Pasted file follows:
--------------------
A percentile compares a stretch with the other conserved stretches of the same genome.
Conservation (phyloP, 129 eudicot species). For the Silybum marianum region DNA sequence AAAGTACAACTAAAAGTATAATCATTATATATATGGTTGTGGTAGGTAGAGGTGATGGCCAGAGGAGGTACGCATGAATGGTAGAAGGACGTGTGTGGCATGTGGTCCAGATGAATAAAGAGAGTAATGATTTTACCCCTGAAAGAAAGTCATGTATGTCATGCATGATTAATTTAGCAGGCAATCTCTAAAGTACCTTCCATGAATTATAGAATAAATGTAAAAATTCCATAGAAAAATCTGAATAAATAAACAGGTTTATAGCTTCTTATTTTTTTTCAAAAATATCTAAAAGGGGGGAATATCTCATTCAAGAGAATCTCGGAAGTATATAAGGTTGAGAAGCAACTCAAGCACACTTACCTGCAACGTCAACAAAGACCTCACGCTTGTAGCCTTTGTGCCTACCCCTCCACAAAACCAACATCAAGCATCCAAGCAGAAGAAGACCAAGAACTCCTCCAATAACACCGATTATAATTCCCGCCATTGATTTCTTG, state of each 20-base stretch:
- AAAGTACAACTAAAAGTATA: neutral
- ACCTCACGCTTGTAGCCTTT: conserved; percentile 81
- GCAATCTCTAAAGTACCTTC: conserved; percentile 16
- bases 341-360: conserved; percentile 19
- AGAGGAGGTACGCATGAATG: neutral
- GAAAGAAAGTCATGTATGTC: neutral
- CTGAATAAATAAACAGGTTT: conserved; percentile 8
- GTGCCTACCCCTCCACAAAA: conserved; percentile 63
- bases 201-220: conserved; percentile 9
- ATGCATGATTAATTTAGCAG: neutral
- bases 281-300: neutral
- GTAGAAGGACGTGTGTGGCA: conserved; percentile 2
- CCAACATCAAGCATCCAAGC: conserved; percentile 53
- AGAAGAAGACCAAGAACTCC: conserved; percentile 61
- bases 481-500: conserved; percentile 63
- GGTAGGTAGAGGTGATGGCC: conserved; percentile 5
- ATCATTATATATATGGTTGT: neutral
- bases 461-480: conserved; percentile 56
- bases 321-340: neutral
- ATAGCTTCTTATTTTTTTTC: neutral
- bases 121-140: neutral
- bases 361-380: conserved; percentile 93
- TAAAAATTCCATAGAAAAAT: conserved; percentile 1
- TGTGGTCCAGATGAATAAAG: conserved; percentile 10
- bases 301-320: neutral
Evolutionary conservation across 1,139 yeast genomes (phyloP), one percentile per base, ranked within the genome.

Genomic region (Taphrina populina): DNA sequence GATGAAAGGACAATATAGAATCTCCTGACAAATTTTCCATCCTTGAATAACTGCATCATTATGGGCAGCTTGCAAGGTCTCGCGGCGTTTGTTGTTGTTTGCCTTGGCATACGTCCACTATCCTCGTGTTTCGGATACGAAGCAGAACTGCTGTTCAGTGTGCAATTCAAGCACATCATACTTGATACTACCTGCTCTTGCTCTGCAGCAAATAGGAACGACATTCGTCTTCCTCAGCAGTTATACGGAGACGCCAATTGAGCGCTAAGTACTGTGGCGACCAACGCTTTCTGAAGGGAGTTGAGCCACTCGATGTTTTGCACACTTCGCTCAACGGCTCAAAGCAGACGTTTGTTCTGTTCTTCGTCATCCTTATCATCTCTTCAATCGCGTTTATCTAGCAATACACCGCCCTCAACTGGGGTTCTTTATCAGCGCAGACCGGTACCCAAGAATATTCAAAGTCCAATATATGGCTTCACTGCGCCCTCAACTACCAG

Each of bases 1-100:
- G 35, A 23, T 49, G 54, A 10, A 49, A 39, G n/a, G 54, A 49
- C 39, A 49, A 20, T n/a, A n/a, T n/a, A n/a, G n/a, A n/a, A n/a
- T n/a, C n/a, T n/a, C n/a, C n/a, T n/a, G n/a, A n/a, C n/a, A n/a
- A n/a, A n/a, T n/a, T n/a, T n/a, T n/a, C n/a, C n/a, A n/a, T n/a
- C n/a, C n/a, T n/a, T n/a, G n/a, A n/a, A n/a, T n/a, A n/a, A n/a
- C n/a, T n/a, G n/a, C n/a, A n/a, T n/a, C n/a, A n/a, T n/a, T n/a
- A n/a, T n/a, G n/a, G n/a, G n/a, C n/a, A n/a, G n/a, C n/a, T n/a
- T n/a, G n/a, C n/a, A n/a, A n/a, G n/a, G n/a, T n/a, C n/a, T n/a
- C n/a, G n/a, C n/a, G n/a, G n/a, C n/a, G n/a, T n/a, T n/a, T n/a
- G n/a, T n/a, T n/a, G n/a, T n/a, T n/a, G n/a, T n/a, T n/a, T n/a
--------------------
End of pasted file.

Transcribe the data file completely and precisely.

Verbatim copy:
A percentile compares a stretch with the other conserved stretches of the same genome.
Conservation (phyloP, 129 eudicot species). For the Silybum marianum region DNA sequence AAAGTACAACTAAAAGTATAATCATTATATATATGGTTGTGGTAGGTAGAGGTGATGGCCAGAGGAGGTACGCATGAATGGTAGAAGGACGTGTGTGGCATGTGGTCCAGATGAATAAAGAGAGTAATGATTTTACCCCTGAAAGAAAGTCATGTATGTCATGCATGATTAATTTAGCAGGCAATCTCTAAAGTACCTTCCATGAATTATAGAATAAATGTAAAAATTCCATAGAAAAATCTGAATAAATAAACAGGTTTATAGCTTCTTATTTTTTTTCAAAAATATCTAAAAGGGGGGAATATCTCATTCAAGAGAATCTCGGAAGTATATAAGGTTGAGAAGCAACTCAAGCACACTTACCTGCAACGTCAACAAAGACCTCACGCTTGTAGCCTTTGTGCCTACCCCTCCACAAAACCAACATCAAGCATCCAAGCAGAAGAAGACCAAGAACTCCTCCAATAACACCGATTATAATTCCCGCCATTGATTTCTTG, state of each 20-base stretch:
- AAAGTACAACTAAAAGTATA: neutral
- ACCTCACGCTTGTAGCCTTT: conserved; percentile 81
- GCAATCTCTAAAGTACCTTC: conserved; percentile 16
- bases 341-360: conserved; percentile 19
- AGAGGAGGTACGCATGAATG: neutral
- GAAAGAAAGTCATGTATGTC: neutral
- CTGAATAAATAAACAGGTTT: conserved; percentile 8
- GTGCCTACCCCTCCACAAAA: conserved; percentile 63
- bases 201-220: conserved; percentile 9
- ATGCATGATTAATTTAGCAG: neutral
- bases 281-300: neutral
- GTAGAAGGACGTGTGTGGCA: conserved; percentile 2
- CCAACATCAAGCATCCAAGC: conserved; percentile 53
- AGAAGAAGACCAAGAACTCC: conserved; percentile 61
- bases 481-500: conserved; percentile 63
- GGTAGGTAGAGGTGATGGCC: conserved; percentile 5
- ATCATTATATATATGGTTGT: neutral
- bases 461-480: conserved; percentile 56
- bases 321-340: neutral
- ATAGCTTCTTATTTTTTTTC: neutral
- bases 121-140: neutral
- bases 361-380: conserved; percentile 93
- TAAAAATTCCATAGAAAAAT: conserved; percentile 1
- TGTGGTCCAGATGAATAAAG: conserved; percentile 10
- bases 301-320: neutral
Evolutionary conservation across 1,139 yeast genomes (phyloP), one percentile per base, ranked within the genome.

Genomic region (Taphrina populina): DNA sequence GATGAAAGGACAATATAGAATCTCCTGACAAATTTTCCATCCTTGAATAACTGCATCATTATGGGCAGCTTGCAAGGTCTCGCGGCGTTTGTTGTTGTTTGCCTTGGCATACGTCCACTATCCTCGTGTTTCGGATACGAAGCAGAACTGCTGTTCAGTGTGCAATTCAAGCACATCATACTTGATACTACCTGCTCTTGCTCTGCAGCAAATAGGAACGACATTCGTCTTCCTCAGCAGTTATACGGAGACGCCAATTGAGCGCTAAGTACTGTGGCGACCAACGCTTTCTGAAGGGAGTTGAGCCACTCGATGTTTTGCACACTTCGCTCAACGGCTCAAAGCAGACGTTTGTTCTGTTCTTCGTCATCCTTATCATCTCTTCAATCGCGTTTATCTAGCAATACACCGCCCTCAACTGGGGTTCTTTATCAGCGCAGACCGGTACCCAAGAATATTCAAAGTCCAATATATGGCTTCACTGCGCCCTCAACTACCAG

Each of bases 1-100:
- G 35, A 23, T 49, G 54, A 10, A 49, A 39, G n/a, G 54, A 49
- C 39, A 49, A 20, T n/a, A n/a, T n/a, A n/a, G n/a, A n/a, A n/a
- T n/a, C n/a, T n/a, C n/a, C n/a, T n/a, G n/a, A n/a, C n/a, A n/a
- A n/a, A n/a, T n/a, T n/a, T n/a, T n/a, C n/a, C n/a, A n/a, T n/a
- C n/a, C n/a, T n/a, T n/a, G n/a, A n/a, A n/a, T n/a, A n/a, A n/a
- C n/a, T n/a, G n/a, C n/a, A n/a, T n/a, C n/a, A n/a, T n/a, T n/a
- A n/a, T n/a, G n/a, G n/a, G n/a, C n/a, A n/a, G n/a, C n/a, T n/a
- T n/a, G n/a, C n/a, A n/a, A n/a, G n/a, G n/a, T n/a, C n/a, T n/a
- C n/a, G n/a, C n/a, G n/a, G n/a, C n/a, G n/a, T n/a, T n/a, T n/a
- G n/a, T n/a, T n/a, G n/a, T n/a, T n/a, G n/a, T n/a, T n/a, T n/a